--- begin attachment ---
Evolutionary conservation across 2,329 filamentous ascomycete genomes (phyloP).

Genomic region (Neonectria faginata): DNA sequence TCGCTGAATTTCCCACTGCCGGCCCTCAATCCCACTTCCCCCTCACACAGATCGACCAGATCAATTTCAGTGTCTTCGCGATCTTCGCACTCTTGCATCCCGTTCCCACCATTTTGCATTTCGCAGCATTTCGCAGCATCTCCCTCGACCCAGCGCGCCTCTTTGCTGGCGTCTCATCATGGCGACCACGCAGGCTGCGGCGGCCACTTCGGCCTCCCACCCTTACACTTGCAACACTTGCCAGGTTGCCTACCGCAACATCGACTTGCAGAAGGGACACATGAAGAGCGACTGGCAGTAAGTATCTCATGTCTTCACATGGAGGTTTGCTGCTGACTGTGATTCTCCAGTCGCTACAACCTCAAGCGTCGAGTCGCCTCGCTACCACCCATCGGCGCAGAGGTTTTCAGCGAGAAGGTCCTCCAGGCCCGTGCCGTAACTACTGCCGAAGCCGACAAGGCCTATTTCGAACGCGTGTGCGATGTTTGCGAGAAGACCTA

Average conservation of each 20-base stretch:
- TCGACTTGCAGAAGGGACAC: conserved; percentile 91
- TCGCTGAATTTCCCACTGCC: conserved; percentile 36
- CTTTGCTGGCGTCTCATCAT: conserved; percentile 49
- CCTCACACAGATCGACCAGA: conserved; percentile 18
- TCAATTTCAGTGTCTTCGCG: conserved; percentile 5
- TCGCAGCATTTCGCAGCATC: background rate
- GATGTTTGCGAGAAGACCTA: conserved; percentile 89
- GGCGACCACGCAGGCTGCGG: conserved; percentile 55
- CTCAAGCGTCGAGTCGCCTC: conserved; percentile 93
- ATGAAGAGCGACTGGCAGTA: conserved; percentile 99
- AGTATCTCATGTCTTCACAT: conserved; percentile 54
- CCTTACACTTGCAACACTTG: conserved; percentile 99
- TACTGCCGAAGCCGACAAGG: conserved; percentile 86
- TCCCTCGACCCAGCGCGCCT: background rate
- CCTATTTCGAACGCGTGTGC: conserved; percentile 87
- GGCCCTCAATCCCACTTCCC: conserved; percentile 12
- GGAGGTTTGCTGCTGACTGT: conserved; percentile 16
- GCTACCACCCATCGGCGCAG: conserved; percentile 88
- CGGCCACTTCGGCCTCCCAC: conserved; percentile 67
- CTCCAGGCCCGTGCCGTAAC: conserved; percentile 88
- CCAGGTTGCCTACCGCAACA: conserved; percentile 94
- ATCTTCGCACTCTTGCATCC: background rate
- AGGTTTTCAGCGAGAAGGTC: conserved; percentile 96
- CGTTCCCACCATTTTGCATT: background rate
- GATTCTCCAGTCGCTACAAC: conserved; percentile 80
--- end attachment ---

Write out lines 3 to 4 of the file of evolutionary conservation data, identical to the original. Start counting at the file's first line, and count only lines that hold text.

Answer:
Average conservation of each 20-base stretch:
- TCGACTTGCAGAAGGGACAC: conserved; percentile 91